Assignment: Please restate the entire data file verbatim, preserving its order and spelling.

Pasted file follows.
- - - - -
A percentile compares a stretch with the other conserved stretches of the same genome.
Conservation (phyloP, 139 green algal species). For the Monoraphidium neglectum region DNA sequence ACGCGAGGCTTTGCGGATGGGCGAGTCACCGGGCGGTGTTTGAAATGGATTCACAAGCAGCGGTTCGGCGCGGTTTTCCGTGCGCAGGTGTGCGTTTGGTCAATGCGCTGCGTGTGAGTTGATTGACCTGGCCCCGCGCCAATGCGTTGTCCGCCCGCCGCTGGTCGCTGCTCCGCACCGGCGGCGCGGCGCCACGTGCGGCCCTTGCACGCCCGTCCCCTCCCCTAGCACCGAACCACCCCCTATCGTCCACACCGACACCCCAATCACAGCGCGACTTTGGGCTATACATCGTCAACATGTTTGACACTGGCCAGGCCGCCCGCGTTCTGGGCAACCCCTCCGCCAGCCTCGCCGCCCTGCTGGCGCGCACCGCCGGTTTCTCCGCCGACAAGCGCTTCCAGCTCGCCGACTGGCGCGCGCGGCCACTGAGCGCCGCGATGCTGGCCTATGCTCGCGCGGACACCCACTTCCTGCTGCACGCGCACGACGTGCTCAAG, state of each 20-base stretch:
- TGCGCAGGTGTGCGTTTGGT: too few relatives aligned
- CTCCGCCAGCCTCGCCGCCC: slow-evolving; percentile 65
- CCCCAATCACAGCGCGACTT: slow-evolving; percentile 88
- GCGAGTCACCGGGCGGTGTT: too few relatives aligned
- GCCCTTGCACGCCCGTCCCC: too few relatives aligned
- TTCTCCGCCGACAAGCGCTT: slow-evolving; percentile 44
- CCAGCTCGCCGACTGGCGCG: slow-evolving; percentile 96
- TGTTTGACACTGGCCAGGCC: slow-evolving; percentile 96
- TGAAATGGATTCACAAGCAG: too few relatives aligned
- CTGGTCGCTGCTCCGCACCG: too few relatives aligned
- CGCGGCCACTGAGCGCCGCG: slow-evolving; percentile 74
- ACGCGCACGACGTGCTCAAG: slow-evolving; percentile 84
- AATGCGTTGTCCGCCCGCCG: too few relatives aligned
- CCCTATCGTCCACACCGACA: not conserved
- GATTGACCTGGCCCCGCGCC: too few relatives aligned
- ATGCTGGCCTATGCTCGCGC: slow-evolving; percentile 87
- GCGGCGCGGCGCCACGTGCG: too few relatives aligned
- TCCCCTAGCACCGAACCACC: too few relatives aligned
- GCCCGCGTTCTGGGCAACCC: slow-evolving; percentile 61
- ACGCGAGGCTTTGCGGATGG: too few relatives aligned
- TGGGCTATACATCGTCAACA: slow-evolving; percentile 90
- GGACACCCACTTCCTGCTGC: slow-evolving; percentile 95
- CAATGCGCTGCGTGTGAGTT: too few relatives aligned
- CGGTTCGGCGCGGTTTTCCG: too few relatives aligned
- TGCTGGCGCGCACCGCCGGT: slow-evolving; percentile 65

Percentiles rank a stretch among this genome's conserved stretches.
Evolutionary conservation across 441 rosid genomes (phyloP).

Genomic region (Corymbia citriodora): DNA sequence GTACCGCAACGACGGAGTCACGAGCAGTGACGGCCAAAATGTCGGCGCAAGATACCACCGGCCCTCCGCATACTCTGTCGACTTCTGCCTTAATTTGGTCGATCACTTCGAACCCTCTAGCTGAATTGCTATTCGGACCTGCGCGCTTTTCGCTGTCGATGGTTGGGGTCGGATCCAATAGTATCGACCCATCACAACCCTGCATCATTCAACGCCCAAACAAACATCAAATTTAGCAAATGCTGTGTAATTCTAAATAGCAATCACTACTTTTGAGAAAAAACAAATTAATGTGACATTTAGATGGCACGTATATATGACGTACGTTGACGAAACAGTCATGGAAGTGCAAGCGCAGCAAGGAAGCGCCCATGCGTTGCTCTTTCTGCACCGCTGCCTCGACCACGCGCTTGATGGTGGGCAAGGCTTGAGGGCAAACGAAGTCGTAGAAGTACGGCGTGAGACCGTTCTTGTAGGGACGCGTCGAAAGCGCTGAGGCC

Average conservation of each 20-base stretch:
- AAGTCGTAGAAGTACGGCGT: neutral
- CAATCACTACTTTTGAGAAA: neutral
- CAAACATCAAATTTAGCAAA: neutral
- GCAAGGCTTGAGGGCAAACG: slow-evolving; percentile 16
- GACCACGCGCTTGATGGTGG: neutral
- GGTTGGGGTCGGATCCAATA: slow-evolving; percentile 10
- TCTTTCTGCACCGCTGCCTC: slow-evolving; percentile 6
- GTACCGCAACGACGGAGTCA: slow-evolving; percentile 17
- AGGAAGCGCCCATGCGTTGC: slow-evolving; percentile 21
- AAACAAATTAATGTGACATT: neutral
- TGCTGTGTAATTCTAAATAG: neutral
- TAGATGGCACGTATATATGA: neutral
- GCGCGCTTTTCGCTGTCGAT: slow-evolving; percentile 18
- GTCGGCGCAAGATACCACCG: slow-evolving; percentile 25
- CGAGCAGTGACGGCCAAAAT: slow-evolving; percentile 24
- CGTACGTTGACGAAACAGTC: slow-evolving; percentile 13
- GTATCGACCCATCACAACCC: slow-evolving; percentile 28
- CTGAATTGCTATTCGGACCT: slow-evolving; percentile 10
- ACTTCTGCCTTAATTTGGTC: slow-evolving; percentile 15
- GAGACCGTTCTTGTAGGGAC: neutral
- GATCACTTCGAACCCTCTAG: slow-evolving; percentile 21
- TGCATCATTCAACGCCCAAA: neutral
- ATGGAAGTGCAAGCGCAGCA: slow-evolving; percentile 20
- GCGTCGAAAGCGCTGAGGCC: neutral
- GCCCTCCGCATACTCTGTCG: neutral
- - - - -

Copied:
A percentile compares a stretch with the other conserved stretches of the same genome.
Conservation (phyloP, 139 green algal species). For the Monoraphidium neglectum region DNA sequence ACGCGAGGCTTTGCGGATGGGCGAGTCACCGGGCGGTGTTTGAAATGGATTCACAAGCAGCGGTTCGGCGCGGTTTTCCGTGCGCAGGTGTGCGTTTGGTCAATGCGCTGCGTGTGAGTTGATTGACCTGGCCCCGCGCCAATGCGTTGTCCGCCCGCCGCTGGTCGCTGCTCCGCACCGGCGGCGCGGCGCCACGTGCGGCCCTTGCACGCCCGTCCCCTCCCCTAGCACCGAACCACCCCCTATCGTCCACACCGACACCCCAATCACAGCGCGACTTTGGGCTATACATCGTCAACATGTTTGACACTGGCCAGGCCGCCCGCGTTCTGGGCAACCCCTCCGCCAGCCTCGCCGCCCTGCTGGCGCGCACCGCCGGTTTCTCCGCCGACAAGCGCTTCCAGCTCGCCGACTGGCGCGCGCGGCCACTGAGCGCCGCGATGCTGGCCTATGCTCGCGCGGACACCCACTTCCTGCTGCACGCGCACGACGTGCTCAAG, state of each 20-base stretch:
- TGCGCAGGTGTGCGTTTGGT: too few relatives aligned
- CTCCGCCAGCCTCGCCGCCC: slow-evolving; percentile 65
- CCCCAATCACAGCGCGACTT: slow-evolving; percentile 88
- GCGAGTCACCGGGCGGTGTT: too few relatives aligned
- GCCCTTGCACGCCCGTCCCC: too few relatives aligned
- TTCTCCGCCGACAAGCGCTT: slow-evolving; percentile 44
- CCAGCTCGCCGACTGGCGCG: slow-evolving; percentile 96
- TGTTTGACACTGGCCAGGCC: slow-evolving; percentile 96
- TGAAATGGATTCACAAGCAG: too few relatives aligned
- CTGGTCGCTGCTCCGCACCG: too few relatives aligned
- CGCGGCCACTGAGCGCCGCG: slow-evolving; percentile 74
- ACGCGCACGACGTGCTCAAG: slow-evolving; percentile 84
- AATGCGTTGTCCGCCCGCCG: too few relatives aligned
- CCCTATCGTCCACACCGACA: not conserved
- GATTGACCTGGCCCCGCGCC: too few relatives aligned
- ATGCTGGCCTATGCTCGCGC: slow-evolving; percentile 87
- GCGGCGCGGCGCCACGTGCG: too few relatives aligned
- TCCCCTAGCACCGAACCACC: too few relatives aligned
- GCCCGCGTTCTGGGCAACCC: slow-evolving; percentile 61
- ACGCGAGGCTTTGCGGATGG: too few relatives aligned
- TGGGCTATACATCGTCAACA: slow-evolving; percentile 90
- GGACACCCACTTCCTGCTGC: slow-evolving; percentile 95
- CAATGCGCTGCGTGTGAGTT: too few relatives aligned
- CGGTTCGGCGCGGTTTTCCG: too few relatives aligned
- TGCTGGCGCGCACCGCCGGT: slow-evolving; percentile 65

Percentiles rank a stretch among this genome's conserved stretches.
Evolutionary conservation across 441 rosid genomes (phyloP).

Genomic region (Corymbia citriodora): DNA sequence GTACCGCAACGACGGAGTCACGAGCAGTGACGGCCAAAATGTCGGCGCAAGATACCACCGGCCCTCCGCATACTCTGTCGACTTCTGCCTTAATTTGGTCGATCACTTCGAACCCTCTAGCTGAATTGCTATTCGGACCTGCGCGCTTTTCGCTGTCGATGGTTGGGGTCGGATCCAATAGTATCGACCCATCACAACCCTGCATCATTCAACGCCCAAACAAACATCAAATTTAGCAAATGCTGTGTAATTCTAAATAGCAATCACTACTTTTGAGAAAAAACAAATTAATGTGACATTTAGATGGCACGTATATATGACGTACGTTGACGAAACAGTCATGGAAGTGCAAGCGCAGCAAGGAAGCGCCCATGCGTTGCTCTTTCTGCACCGCTGCCTCGACCACGCGCTTGATGGTGGGCAAGGCTTGAGGGCAAACGAAGTCGTAGAAGTACGGCGTGAGACCGTTCTTGTAGGGACGCGTCGAAAGCGCTGAGGCC

Average conservation of each 20-base stretch:
- AAGTCGTAGAAGTACGGCGT: neutral
- CAATCACTACTTTTGAGAAA: neutral
- CAAACATCAAATTTAGCAAA: neutral
- GCAAGGCTTGAGGGCAAACG: slow-evolving; percentile 16
- GACCACGCGCTTGATGGTGG: neutral
- GGTTGGGGTCGGATCCAATA: slow-evolving; percentile 10
- TCTTTCTGCACCGCTGCCTC: slow-evolving; percentile 6
- GTACCGCAACGACGGAGTCA: slow-evolving; percentile 17
- AGGAAGCGCCCATGCGTTGC: slow-evolving; percentile 21
- AAACAAATTAATGTGACATT: neutral
- TGCTGTGTAATTCTAAATAG: neutral
- TAGATGGCACGTATATATGA: neutral
- GCGCGCTTTTCGCTGTCGAT: slow-evolving; percentile 18
- GTCGGCGCAAGATACCACCG: slow-evolving; percentile 25
- CGAGCAGTGACGGCCAAAAT: slow-evolving; percentile 24
- CGTACGTTGACGAAACAGTC: slow-evolving; percentile 13
- GTATCGACCCATCACAACCC: slow-evolving; percentile 28
- CTGAATTGCTATTCGGACCT: slow-evolving; percentile 10
- ACTTCTGCCTTAATTTGGTC: slow-evolving; percentile 15
- GAGACCGTTCTTGTAGGGAC: neutral
- GATCACTTCGAACCCTCTAG: slow-evolving; percentile 21
- TGCATCATTCAACGCCCAAA: neutral
- ATGGAAGTGCAAGCGCAGCA: slow-evolving; percentile 20
- GCGTCGAAAGCGCTGAGGCC: neutral
- GCCCTCCGCATACTCTGTCG: neutral